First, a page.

To everything, at least.
OpenID is a fantastic little protocol that lets a user log in with their username from another service. It means you can log into Explode with your AIM screen name; you can also log into Livejournal with your Explode profile URL. The OpenID client site shoots the user’s web browser over to the OpenID server site, authentication is performed, a token is passed back to the client, and bob’s your uncle.
As far as this goes, it’s simple, powerful, and very clever. If you’re building a new web application, I highly recommend including OpenID functionality – even if you don’t switch it on for everybody. But what happens if you want to do something behind the scenes?
The larger web applications are typically built around a number of server architectures, which each perform a different task. One might process some data on the back end; another might be reserved for displaying thumbnail images. If all the servers are owned by one body, they can each be passed a token (maybe even a cookie if they’re all subdomains of the same parent domain), and poll the authentication server for the current user’s details.
Now imagine you want to build a decentralised version of that using web services which are all owned by different organisations – but web services that need to know about who you are. One might provide storage, another might provide a profile, a third might be a messaging application. How do you provide a generalised way of passing authentication across, if there’s no central authentication authority (as there isn’t in OpenID, or in a decentralised system), and you don’t want to go through the user’s web browser each time?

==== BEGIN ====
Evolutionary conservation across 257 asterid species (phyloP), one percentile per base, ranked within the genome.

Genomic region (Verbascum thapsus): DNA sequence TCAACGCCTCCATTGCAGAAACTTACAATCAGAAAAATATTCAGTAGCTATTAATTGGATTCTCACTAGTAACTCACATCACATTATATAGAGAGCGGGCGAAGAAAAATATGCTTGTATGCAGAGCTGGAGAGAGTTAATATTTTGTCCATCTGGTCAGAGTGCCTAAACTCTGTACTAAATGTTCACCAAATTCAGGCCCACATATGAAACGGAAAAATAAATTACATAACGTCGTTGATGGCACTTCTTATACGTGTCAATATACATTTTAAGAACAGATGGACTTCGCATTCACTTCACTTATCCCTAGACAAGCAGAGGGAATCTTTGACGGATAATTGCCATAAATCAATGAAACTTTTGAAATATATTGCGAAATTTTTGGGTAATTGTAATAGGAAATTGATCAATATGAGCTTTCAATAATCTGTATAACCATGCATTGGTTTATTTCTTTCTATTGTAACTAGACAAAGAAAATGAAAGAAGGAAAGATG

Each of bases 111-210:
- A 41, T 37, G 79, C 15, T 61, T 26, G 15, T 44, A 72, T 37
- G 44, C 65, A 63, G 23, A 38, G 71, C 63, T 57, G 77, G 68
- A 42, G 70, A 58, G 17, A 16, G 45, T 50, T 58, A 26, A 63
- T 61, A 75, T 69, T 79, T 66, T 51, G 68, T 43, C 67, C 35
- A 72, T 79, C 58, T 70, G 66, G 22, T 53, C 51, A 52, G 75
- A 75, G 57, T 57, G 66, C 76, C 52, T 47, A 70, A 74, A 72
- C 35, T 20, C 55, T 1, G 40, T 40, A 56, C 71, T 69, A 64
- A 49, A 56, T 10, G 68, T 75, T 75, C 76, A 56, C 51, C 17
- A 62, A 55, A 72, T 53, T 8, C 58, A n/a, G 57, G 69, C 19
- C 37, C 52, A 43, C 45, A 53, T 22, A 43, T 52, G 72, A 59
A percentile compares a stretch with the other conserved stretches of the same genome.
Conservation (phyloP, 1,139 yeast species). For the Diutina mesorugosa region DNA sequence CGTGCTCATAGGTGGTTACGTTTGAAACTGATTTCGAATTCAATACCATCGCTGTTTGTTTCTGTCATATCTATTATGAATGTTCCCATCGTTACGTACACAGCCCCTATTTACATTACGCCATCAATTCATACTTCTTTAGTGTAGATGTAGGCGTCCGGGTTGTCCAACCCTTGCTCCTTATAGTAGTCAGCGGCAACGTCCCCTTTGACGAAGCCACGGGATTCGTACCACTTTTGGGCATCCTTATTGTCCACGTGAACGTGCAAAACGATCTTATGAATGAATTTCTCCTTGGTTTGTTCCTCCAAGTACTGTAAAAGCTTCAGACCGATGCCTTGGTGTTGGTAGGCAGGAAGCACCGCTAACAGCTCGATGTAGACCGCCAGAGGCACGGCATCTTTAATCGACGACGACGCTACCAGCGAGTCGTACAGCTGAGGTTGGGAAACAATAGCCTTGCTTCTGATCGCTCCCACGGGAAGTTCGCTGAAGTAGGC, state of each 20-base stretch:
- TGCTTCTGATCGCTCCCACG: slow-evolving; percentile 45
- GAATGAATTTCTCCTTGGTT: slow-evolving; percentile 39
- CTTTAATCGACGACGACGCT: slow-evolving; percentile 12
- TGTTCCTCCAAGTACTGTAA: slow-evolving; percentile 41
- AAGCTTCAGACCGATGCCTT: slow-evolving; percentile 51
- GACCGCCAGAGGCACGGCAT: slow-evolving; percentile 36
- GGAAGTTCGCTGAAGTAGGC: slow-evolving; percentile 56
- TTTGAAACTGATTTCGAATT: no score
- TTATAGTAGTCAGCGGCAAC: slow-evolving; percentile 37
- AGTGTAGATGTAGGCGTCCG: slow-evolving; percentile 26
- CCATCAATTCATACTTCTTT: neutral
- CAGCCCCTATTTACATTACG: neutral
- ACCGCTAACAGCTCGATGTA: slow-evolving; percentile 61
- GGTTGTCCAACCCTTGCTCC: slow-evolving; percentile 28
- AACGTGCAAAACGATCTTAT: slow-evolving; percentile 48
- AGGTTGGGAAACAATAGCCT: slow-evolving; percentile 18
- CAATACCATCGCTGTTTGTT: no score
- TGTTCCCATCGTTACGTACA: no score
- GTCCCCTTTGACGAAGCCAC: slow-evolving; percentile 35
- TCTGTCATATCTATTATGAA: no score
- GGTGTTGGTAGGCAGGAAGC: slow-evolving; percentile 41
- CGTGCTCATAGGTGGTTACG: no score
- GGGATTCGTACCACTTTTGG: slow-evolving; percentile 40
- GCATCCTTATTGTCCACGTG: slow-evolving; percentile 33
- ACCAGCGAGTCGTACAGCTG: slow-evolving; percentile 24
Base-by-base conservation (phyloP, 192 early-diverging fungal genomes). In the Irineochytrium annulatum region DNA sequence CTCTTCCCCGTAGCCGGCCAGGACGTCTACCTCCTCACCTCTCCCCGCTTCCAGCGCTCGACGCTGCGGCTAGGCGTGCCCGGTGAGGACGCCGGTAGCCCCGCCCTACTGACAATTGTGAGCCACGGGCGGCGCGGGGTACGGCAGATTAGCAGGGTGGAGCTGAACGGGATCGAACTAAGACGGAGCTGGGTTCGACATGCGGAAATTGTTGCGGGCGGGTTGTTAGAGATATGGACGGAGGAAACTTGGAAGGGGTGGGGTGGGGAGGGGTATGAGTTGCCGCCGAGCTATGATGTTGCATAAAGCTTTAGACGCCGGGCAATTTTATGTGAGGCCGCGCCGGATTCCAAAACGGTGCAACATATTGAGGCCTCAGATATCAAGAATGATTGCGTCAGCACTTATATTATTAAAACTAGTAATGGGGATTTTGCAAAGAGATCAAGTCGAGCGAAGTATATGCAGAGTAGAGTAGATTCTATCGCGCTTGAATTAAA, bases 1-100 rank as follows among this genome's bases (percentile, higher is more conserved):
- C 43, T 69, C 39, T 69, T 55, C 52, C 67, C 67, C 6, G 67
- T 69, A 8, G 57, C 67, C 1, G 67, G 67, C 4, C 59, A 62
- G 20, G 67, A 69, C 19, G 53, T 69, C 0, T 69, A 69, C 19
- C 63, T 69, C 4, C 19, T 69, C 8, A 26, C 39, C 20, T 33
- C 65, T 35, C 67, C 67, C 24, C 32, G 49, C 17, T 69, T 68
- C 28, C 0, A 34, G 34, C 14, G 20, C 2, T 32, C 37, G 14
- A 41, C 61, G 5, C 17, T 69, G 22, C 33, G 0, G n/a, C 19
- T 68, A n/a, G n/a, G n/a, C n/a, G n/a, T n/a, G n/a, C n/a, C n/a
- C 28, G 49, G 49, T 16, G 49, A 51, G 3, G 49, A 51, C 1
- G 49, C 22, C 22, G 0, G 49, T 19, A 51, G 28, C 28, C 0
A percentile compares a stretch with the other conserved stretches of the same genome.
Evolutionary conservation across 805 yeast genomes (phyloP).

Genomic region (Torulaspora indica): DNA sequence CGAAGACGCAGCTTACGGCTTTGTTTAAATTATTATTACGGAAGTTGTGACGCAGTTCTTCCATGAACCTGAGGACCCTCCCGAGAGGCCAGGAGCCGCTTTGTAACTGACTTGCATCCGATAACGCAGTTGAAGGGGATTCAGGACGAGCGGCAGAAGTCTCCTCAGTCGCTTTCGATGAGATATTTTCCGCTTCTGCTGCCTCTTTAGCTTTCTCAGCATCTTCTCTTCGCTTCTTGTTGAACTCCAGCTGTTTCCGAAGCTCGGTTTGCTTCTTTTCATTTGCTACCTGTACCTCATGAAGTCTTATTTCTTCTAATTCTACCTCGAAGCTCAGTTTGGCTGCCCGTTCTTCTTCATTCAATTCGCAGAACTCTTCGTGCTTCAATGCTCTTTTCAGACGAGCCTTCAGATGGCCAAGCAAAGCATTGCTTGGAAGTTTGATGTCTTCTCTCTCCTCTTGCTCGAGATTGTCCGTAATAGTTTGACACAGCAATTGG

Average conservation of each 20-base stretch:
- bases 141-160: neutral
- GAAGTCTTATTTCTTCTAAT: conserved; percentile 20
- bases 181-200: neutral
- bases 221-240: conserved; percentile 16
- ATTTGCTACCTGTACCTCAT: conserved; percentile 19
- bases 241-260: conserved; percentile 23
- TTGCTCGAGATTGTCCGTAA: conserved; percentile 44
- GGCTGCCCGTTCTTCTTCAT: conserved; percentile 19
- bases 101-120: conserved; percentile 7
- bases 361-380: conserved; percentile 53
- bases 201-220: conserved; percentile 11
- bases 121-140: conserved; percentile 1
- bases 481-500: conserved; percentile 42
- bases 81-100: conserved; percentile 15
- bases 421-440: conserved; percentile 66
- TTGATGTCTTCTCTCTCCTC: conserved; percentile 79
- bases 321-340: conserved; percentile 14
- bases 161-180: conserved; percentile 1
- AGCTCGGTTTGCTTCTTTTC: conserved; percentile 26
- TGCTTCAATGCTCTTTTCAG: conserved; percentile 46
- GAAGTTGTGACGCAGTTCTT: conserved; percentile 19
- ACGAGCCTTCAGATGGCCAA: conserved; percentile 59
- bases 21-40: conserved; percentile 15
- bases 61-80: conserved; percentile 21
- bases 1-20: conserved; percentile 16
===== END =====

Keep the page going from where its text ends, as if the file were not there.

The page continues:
Don’t say Shibboleth.
None of the standards out there match the simplicity of OpenID, and therefore stand a chance of being as widely adopted. SAML, nominally the standard, requires SOAP, which brings its own problems. Even OpenID, when you examine the number of supported services, is very far away from becoming a mainstream standard. Federated identity is tough, but I think part of that may be to do with the way these standards are created; often they’re the products of committee development, either in an institutional or corporate field. In both cases, the demands placed on the spec by the various stakeholders are inevitably going to cause bloat and inefficiency; the two surefire things that will prevent standard adoption. OpenID, meanwhile, has a very small spec, does what it’s supposed to and nothing more, and even has pre-written code classes available via JanRain.
This is one of the issues we’ll be bringing up at the Data Sharing Summit next month; I’d be interested to hear your ideas. Project Higgins looks to have a very healthy (user-centric, protocol-agnostic) attitude towards identity federation, and they may be one to watch.